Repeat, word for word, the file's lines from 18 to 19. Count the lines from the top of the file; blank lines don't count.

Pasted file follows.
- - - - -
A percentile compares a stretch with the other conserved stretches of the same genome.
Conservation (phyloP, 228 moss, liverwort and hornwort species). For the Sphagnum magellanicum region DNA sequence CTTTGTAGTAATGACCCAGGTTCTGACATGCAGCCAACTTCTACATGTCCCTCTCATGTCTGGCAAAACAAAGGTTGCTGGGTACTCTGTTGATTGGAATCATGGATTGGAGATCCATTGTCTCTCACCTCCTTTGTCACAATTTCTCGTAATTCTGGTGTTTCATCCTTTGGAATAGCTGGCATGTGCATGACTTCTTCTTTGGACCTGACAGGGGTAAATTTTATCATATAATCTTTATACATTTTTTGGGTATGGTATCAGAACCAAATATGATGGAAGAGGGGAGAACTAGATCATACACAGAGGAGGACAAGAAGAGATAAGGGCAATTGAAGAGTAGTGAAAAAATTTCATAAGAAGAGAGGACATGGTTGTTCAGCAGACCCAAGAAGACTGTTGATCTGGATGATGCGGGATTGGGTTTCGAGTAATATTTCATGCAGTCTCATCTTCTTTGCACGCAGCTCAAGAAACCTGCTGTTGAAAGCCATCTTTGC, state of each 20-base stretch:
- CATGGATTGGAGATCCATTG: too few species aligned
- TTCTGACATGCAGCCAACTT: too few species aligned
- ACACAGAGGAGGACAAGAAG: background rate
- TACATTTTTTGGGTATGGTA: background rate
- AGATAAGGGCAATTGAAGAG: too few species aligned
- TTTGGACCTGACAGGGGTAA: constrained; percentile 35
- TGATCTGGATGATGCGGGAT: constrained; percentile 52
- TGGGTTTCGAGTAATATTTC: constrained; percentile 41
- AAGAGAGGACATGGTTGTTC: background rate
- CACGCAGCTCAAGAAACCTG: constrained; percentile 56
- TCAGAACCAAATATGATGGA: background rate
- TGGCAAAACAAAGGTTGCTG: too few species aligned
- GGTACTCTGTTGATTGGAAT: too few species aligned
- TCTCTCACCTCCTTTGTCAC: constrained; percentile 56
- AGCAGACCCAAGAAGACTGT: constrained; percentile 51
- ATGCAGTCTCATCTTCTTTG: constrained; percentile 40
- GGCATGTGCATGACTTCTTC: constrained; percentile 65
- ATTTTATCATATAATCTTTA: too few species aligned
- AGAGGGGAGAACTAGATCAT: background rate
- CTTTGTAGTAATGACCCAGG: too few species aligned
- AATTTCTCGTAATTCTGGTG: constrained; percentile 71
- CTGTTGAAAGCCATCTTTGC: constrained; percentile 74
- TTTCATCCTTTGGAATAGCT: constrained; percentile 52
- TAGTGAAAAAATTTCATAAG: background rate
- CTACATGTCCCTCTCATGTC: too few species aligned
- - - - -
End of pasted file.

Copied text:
- ATGCAGTCTCATCTTCTTTG: constrained; percentile 40
- GGCATGTGCATGACTTCTTC: constrained; percentile 65